Whether you include an “A” for arts or an extra “E” for entrepreneurship, it’s clear many of the SND schools within the National Partnership recognize the value of Science, Technology, Engineering and Math in their curriculum.
Keeping at the forefront of innovation is a big must for the Unites States. Our global leadership position was built on the work of scientists, engineers, innovators, and entrepreneurs. Research shows significant job growth will occur in occupations heavily dependent upon the mastery of math and science knowledge and skills. Inspiring students in the early grades will help fuel their thirst for more knowledge and help prepare them for the years ahead. Integrating STEM into the curriculum is one way to fuel that fire!
A 2014 study published by the America Society for Engineering Education identified several characteristics of quality STEM programs:
- The context is motivating, engaging, and real-world
- Students integrate and apply meaningful and important mathematics and science content
- Teaching methods are inquiry-based and student-centered
- Students engage in solving engineering challenges using an engineering design process
- Teamwork and communications are a major focus. Throughout the program, students have the freedom to think critically, creatively, and innovatively, as well as opportunities to fail and try again in safe environments.
A quick perusal of SND National Partnership schools’ websites shows that many schools in the network have effectively embraced STEM programs in their course of studies. And the outcomes are amazing:
Cardinal Gibbons High School in Raleigh, NC is a recurring host for the “FIRST Tech Challenge” tournament. FIRST (For Inspiration and Recognition of Science and Technology) is an extraordinarily fun event in which students build and program robots to perform certain tasks against competitors. Gibbon’s science teacher Diane Ripollone, who also moderates the school’s robotics club, notes that the tournament’s college-ready, career-ready focus is a plus for students. “It’s a fun and challenging way to provide students with the opportunity to hone their teamwork, math, science, and engineering skills,” she said. “It also offers them a glimpse into the worlds of business and engineering and helps prepare them for the future.” (Click HERE for more details)
At St. John School in Delphos, OH the first grade students are combining language arts skills with science and technology using iPads, sticks and hairdryers! After reading and discussing stories of THE Three Little Pigs the students study engineering principles that support effective building construction. The huffing and puffing power of the of the big bad wolf takes the form of a hair dryer – much to the dismay of pigs living in a home made from straw! (Click HERE for more details)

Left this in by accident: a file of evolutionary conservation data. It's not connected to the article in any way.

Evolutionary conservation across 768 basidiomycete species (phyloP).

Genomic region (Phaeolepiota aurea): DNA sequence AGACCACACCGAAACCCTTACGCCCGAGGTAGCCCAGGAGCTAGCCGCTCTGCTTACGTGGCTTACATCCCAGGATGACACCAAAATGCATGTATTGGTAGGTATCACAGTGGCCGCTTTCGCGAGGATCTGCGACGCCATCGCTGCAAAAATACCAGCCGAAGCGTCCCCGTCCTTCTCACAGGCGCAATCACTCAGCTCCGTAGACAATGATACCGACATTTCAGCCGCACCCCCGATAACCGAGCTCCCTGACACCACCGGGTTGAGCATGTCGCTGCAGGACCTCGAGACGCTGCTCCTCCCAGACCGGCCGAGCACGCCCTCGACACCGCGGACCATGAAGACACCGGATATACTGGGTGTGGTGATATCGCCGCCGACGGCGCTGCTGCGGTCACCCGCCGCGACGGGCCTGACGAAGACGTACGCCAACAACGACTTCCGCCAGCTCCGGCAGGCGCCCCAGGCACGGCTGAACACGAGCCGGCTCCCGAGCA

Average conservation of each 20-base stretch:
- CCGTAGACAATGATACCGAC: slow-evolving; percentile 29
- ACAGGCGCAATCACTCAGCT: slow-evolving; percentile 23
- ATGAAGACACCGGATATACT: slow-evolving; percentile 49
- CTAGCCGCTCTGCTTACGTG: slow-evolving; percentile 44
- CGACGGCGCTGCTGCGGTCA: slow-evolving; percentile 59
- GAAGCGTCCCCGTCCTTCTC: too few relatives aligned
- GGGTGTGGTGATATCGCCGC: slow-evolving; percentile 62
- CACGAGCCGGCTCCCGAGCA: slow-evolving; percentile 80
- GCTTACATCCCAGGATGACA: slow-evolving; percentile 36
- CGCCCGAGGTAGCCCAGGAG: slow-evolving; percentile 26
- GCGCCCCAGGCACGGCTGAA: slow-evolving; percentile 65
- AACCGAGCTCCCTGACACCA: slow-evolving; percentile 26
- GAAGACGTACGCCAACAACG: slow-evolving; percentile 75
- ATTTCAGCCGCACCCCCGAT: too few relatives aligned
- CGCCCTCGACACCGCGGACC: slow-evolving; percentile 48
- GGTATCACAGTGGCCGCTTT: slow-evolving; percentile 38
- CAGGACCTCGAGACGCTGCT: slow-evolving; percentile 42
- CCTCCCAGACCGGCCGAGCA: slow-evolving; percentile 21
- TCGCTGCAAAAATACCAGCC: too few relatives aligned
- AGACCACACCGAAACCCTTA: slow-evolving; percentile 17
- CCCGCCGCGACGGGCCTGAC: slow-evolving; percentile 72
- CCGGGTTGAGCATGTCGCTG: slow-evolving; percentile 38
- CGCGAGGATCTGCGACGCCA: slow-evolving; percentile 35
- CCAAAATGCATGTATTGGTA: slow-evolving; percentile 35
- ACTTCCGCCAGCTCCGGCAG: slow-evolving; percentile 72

Students at Notre Dame Academy in Los Angeles, CA have the opportunity to participate in the STEM Pathways Program, which promotes and supports interest in the fields of engineering. At the core of SP2 is involvement in computer science, robotics, aerospace, advanced science and mathematics, and collaborative scientific research. Beyond the core, students may explore digital art, CAD, or higher level mathematics or science courses.
Members of the SP2 Rocketry Class experience a number of off-campus visits that are truly out of this world. During a recent visit to the US Navy’s Propulsion Test Site at China Lake, CA students spent the morning touring the static fire test bays where rockets are tested, and then met with a variety of female Civil/Mechanical/Aero/Electrical engineers and technicians who shared stories about their career paths. The afternoon included a trip to the airfield to meet test pilots and tour the hanger where tests are run on the F/A-18 Hornet and Super Hornet and Harrier Jets. (Click HERE for more details)
Fully immersed in STEM from grades K- 8, St. Mary of the Immaculate Conception School in Avon, OH has dynamic “hands-on” labs that compliment core curriculum and are designed to pique student interest in STEM areas. The topics are downright wild! Here’s just a sample of recent lab activities:
Mummified Chickens — In this supplement to a unit on ancient Egypt, students mixed common elements to create the drying substance used to aid in the process of making mummies. They then went through the whole mummification process over the course of a few months and produced actual mummified chickens.
Makey Makey — While learning about circuits and electrical wiring, students had to engineer a project that turned everyday objects into computer touchpads. Imagine playing the computerized piano on Play-Doh or controlling your computer with fruit! The possibilities are endless!
DESMOS Art— is a powerful graphing calculator that works in a web browser or on iOS devices. It can graph color coded functions, plot tables of data, transformations, and more. In the first lab with DESMOS, students recreated stain-glass window art using just mathematical equations.
If your school is interested in exploring ways to integrate more STEM (or STEAM or STEEM!) programs into your course of studies consider contacting your state’s “Connectors” to STEM initiatives. Click HERE for STEM resources for states within the SND Education Partnership that are provided by STEMconnector® (http://stemconnector.org)